- No rebooting necessary. Since you are running Windows "inside" of the Mac OS, you don't need to reboot the computer to run your Windows programs. Some of the VM programs (such a Parallels) have modes that will essentially make it look like your Windows program is running on the Mac OS (i.e. kind of make Windows itself "invisible"). This means that you can use your Mac OS programs along side your Windows program (in a sense).
- Make it VERY easy to backup your "Windows computer"…you just copy the VM file for your Windows VM to another drive. Just a basic, run of the mill file copy. And if you do that on a regular basis, then "reverting" to a good, clean Windows setup if you mess something up or get infected with something is just a matter of copying the one file back from the other drive to the Mac's internal drive.
- VM programs tend to have a mode that will allow Windows programs to essentially operate as if there are Mac programs…i.e. essentially make the Windows OS kind of "disappear". This may not be a positive for everyone.
- You will have some performance loss…how much will depend on the settings for your VM (for example, with Parallels you can "set" how much RAM the VM will use, you can set how many cores of the processor the VM will use, etc). Even if you "set" the highest hardware level, you will have some performance loss compared to running Windows in Bootcamp…this is especially true for graphically intensive programs such as games or something like AutoCAD/Revit.
- You will not be able to dedicate your Mac's full hardware setup to Windows. In other words, the Mac OS as well as the VM program itself will need RAM and processor usage, which means Windows will not be able to have all the RAM or processor usage.
- Requires a Windows license…again generally not free.
- Generally not free as two of the three popular VM programs cost money, although VirtualBox is free.
I currently run Parallels on both my Macs. I do this so that I can run my structural engineering programs on my Macs (I am a structural engineer in the "real world"). At this time, I run Windows 7 on one of my Macs in Parallels and Windows XP Pro on the other Mac in Parallels.
3) CrossOver. CrossOver allows to run some Windows programs in the Mac OS without Windows itself. For all intents and purposes, those Windows programs run side-by-side with the Mac programs and act as if they are Mac programs (they will still look like Windows programs). Technically, this is the cheapest option since a Windows license generally is not free.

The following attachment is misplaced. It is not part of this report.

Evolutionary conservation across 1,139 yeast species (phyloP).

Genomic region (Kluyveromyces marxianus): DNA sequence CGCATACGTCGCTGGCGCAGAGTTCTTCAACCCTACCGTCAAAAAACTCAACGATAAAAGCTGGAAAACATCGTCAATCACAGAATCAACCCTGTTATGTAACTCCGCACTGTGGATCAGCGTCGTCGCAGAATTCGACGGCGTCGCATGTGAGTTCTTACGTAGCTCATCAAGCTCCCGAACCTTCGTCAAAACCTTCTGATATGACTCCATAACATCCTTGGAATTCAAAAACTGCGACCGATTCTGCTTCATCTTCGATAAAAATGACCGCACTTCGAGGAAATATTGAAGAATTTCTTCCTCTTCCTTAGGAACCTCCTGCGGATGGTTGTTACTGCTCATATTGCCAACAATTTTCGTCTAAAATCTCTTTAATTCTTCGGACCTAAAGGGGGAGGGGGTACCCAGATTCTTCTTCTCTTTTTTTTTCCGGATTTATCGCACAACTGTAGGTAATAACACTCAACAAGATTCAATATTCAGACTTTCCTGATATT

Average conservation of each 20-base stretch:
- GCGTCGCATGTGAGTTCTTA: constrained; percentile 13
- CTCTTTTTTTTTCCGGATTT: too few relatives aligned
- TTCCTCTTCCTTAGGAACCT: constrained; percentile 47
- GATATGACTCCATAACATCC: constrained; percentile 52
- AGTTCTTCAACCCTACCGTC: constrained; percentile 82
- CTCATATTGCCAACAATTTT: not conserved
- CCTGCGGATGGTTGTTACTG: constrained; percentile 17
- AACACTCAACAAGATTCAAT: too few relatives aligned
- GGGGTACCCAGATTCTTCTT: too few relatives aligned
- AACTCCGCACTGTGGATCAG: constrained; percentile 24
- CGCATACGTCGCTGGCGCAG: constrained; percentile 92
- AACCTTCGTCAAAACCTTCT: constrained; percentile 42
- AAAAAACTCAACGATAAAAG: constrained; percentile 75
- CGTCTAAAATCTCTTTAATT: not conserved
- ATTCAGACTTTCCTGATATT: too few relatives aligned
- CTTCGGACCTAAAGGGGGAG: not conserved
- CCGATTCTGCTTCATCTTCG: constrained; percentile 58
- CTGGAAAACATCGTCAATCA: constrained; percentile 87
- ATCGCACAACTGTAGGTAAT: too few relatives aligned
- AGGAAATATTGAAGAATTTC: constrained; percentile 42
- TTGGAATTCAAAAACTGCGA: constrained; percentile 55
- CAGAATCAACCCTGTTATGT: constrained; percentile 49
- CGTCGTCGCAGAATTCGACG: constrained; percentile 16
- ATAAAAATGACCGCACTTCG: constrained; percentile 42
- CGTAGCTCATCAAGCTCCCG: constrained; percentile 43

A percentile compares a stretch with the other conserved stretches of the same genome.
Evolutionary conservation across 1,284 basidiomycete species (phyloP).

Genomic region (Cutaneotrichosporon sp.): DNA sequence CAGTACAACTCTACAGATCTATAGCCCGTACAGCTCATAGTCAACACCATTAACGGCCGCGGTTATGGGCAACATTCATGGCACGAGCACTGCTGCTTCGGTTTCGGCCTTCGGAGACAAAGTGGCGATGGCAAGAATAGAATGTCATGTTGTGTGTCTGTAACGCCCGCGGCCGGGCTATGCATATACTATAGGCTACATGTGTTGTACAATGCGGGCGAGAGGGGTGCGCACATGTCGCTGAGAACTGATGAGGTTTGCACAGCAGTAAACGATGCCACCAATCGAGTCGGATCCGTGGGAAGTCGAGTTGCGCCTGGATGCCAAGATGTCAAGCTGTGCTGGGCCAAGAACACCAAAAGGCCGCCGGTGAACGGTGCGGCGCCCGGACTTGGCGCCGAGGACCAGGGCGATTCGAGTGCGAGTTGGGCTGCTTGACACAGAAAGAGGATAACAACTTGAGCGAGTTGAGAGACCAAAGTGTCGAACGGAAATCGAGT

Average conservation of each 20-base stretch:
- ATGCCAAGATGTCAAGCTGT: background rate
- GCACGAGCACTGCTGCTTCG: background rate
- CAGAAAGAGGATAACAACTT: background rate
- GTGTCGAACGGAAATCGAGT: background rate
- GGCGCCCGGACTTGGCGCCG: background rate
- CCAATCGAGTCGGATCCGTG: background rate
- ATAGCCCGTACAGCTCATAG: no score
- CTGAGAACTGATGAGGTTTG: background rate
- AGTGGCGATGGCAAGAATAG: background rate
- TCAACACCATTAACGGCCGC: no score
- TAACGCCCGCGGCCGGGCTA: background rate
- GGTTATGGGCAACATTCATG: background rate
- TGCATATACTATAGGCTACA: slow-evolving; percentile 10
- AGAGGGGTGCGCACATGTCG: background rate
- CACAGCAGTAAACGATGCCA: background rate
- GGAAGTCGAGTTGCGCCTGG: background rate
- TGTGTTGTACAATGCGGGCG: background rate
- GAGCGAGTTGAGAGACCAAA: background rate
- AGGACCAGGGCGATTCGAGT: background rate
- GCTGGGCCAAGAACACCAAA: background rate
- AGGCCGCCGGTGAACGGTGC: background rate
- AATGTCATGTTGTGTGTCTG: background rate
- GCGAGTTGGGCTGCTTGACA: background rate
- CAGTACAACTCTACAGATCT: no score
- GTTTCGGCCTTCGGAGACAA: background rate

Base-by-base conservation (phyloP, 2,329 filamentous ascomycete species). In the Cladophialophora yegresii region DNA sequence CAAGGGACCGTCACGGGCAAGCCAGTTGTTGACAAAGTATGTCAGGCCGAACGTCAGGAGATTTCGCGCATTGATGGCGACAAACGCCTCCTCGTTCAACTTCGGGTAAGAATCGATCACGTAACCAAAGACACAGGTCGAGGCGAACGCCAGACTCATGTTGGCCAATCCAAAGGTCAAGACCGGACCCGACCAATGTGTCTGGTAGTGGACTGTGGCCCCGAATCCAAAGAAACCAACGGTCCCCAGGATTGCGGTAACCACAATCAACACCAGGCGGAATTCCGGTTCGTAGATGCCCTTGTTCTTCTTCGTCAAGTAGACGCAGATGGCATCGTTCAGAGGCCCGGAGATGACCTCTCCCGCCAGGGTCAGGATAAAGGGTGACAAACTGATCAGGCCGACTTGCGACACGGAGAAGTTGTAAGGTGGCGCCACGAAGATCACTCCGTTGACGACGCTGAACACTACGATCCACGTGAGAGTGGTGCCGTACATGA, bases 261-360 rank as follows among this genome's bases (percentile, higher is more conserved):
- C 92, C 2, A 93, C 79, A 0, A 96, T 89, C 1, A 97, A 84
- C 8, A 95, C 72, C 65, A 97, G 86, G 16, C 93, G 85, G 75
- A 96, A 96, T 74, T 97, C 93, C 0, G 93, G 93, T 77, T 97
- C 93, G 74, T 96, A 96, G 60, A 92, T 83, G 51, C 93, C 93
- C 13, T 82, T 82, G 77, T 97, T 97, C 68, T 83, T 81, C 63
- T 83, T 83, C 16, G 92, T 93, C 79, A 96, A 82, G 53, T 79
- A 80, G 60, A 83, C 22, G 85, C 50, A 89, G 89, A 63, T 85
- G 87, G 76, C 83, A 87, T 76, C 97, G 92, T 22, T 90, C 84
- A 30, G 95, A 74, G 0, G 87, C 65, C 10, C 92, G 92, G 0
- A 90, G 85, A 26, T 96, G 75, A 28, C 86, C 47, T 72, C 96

- No Windows license required.
- No need to reboot the computer…everything is done in the Mac OS.
- Technically can be the cheapest option.
- Ideal if you need to run only one or two specific programs (assuming CrossOver will allow those programs to run…see the first disadvantage).
- Won't work for all Windows programs. You will need to got to CodeWeaver's site and search through the programs that will run/are supported.
- Still lose some performance/speed compared to running Windows in Bootcamp. CrossOver is essentially "translating" between Mac OS and Windows "speak" (so to speak…pun intended), so there will be some overhead. In other words, you are NOT running the program "natively" in Windows and running Windows "natively" on the computer.
- You don't interact with Windows as all (which can also be an advantage for some). Since you said your Mac is feeling foreign to you (this "foreign-ness" is the Mac OS, not the Mac hardware), then I would assume this is a disadvantage to you.
I tried CrossOver a long time ago using their trial. It seemed to work OK, but I found that running "full" Windows in a VM was a better option for my needs.
4) I know I originally said there are three ways…but the 4th way is essentially a combination of the #1 and #2. Both Parallels and VMWare Fusion allow you to use a Bootcamp partition setup as your VM in either Parallels or VMWare Fusion (I believe technically VirtualBox can as well, but it is a more complex process and less supported than either Parallels or VMWare Fusion). This essentially gives you the best of both worlds…i.e. you can run the VM within the Mac OS for most things, but when you want the full performance level (for things like games or maybe AutoCAD/Revit) you can reboot into Windows in Bootcamp. You do lose a few features compared to using a "true" VM file (for example in Parallels, running the Bootcamp Windows installation as your VM, you will not be able to pause it, save it as a snapshot, cannot be compressed etc…see this page: <a data-ipb="nomediaparse" data-cke-saved-href="http://download.parallels.com/desktop/v9/ga/docs/en_US/Parallels%20Desktop%20User
" href="http://download.parallels.com/desktop/v9/ga/docs/en_US/Parallels%20Desktop%20User" s%20guide="" 32733.htm"="">http://download.parallels.com/desktop/v9/ga/docs/en_US/Parallels%20Desktop%20User's%20Guide/32733.htm) and also means that backing up your Windows setup is a bit more complex than a "true" VM file.
Edited by smax013, 25 May 2014 - 12:42 AM.